The Feb. 12 primaries in Maryland, Virginia, and the District of Columbia further advanced the notion that the 2008 presidential campaign now boils down to three legitimate candidates.

With sweeps of all three of the so-called Potomac primaries, Arizona Sen. John McCain solidified his hold on the Republican nomination. And though Sen. Barack Obama of Illinois also swept all three contests, winning by wide margins over his rival for the Democratic nomination, Sen. Hillary Clinton of New York, the two remain in a virtual dead heat in the race for delegates as the primary season rolls on.

As the campaign picture continues to become clearer, it’s time to take a closer look at the positions of all three candidates on issues relating to education and technology.

All three candidates believe the No Child Left Behind Act (NCLB) needs reform—but Clinton and Obama would go much farther than McCain in proposing changes to the law.

Both Clinton and Obama call for more funding to make NCLB work, but Clinton also addresses what she considers a fundamental problem with the law’s structure: She believes school accountability should be based on the year-to-year performance of students, rather than on how schools with disparate local funds stack up against each other.

Instead of asking low-income schools to catch up to wealthier institutions, she says, the program should deliver rewards and sanctions based on individual school improvement.

Obama would use federal resources to help states write new assessments that accurately measure students’ knowledge, including 21st-century skills such as critical thinking. He also favors making science education a higher priority in schools, and he wants to implement a comprehensive tracking and feedback system to measure the performance of both students and teachers from year to year.

McCain, meanwhile, wants to add greater flexibility under NCLB for children with disabilities and those with limited English proficiency. But he stops short of advocating wholesale changes to the law and its accountability measures.

Of the three candidates, Obama has been the most vocal about the need for schools to change to meet the needs of 21st-century learners. One big project that Obama wants to undertake is the creation of twenty “innovation school districts” throughout the country.

Obama’s Innovation Districts (IDs) plan would let districts apply for grants to implement education reforms, and twenty districts across the country would receive the grants. The IDs bill would appropriate $1.5 billion yearly for these districts, or about $75 million per district. These districts then would be viewed as models for educational innovation in other districts.

IDs would focus on teacher recruitment, training, and retention, offering pay increases to high-performing teachers and financial incentives to teachers willing to work in low-income schools. They also would be free to offer bonuses for subject-matter experts to teach math, science, and other high-need subject areas. IDs would be required to partner with local universities, charitable foundations, or community institutions to develop and execute their reform plans and would be divided evenly between urban and rural areas.

Obama said his plan would support and try to replicate successful initiatives already occurring on a local level, and these IDs would be led by school boards, principals, and teachers who are ready to forget business-as-usual and try a new path forward. These IDs would receive substantial new resources, but in return, they would be required to try systemic new reforms and would be held responsible for the results.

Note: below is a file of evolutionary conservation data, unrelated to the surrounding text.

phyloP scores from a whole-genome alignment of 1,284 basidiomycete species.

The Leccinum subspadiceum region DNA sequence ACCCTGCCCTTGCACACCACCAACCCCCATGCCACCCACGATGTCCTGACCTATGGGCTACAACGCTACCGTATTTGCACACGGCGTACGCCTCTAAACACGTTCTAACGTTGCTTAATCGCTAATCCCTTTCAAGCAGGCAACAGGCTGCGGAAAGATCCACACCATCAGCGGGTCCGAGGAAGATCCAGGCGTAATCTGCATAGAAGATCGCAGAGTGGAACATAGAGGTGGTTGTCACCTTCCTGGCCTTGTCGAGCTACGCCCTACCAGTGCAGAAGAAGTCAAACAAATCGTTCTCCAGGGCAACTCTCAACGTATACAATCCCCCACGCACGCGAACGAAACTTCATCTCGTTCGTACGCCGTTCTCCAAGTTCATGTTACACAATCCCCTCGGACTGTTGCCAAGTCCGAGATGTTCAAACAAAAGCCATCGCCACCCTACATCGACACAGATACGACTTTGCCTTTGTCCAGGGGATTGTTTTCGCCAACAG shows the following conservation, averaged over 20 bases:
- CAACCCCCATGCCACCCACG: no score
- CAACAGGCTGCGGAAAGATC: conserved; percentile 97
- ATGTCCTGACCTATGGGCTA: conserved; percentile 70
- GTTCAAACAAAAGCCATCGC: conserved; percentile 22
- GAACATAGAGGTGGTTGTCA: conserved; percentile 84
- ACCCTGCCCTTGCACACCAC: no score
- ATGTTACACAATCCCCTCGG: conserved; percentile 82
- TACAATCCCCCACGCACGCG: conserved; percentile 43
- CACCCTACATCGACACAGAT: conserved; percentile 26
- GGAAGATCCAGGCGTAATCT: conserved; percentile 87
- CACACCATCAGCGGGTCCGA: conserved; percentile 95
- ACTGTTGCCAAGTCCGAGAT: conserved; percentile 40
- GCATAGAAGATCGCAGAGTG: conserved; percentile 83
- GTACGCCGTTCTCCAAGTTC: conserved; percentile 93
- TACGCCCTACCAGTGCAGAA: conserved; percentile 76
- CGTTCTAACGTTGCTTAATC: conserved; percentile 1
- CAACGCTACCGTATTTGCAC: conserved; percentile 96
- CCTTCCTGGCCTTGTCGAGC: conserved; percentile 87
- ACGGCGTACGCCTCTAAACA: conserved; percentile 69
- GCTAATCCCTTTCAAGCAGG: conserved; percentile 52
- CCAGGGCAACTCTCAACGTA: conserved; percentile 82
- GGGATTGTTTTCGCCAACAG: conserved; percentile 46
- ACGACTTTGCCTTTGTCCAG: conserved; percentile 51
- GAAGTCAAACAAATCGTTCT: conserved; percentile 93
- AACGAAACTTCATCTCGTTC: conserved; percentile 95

“Today, a child in Chicago is not only competing for jobs with one in Boston, but thousands more in Bangalore and Beijing who are being educated longer and better than ever before,” said Obama during a speech at an education forum in Chicago. “…We know that good schools will require both the structural reform and the resources necessary to prepare our kids for the future.”

This IDs plan is based on the Innovation District bill that Obama introduced in the Senate in both 2006 and 2007, which remains in committee.

Though Obama has favored charter schools, which he feels support change and progress, both he and Clinton strongly oppose private-school vouchers, believing they take away needed resources from public schools. McCain, however, has supported vouchers and school-choice initiatives, believing that public support for a child’s education should follow that child into the school the parent chooses.

All three candidates seem to realize the importance of rewarding teachers for their hard work. Obama supports paying teachers more for extra work and for those who raise student achievement, McCain has proposed $1 billion in tax breaks for teachers rated excellent by their states, and Clinton wants to attract and support outstanding teachers by offering better pay.

Recognizing that a child’s chances for success in school depend largely on the start he or she gets at home, both Clinton and Obama are pushing heavily for early childhood education, and both are promoting programs to help parents teach and guide their children. McCain hasn’t addressed early childhood education in his campaign.

Clinton wants to create a $10 billion Early Head Start program to expand pre-kindergarten education nationwide, with the goal of giving every four-year-old an opportunity to attend preschool. She also aims to give new parents support and training to promote healthy development of their children.
“I see an America where children are prepared before they go to school,” Clinton said on Feb. 12, speaking in El Paso, Texas.

Obama, meanwhile, has proposed a “Zero to Five” plan, which would provide support to young children and their parents. According to Obama, what makes his plan unique is the emphasis it places on early care and education for infants.

Technology-related issues

All three candidates say they support the need for fast and ubiquitous broadband access across the country.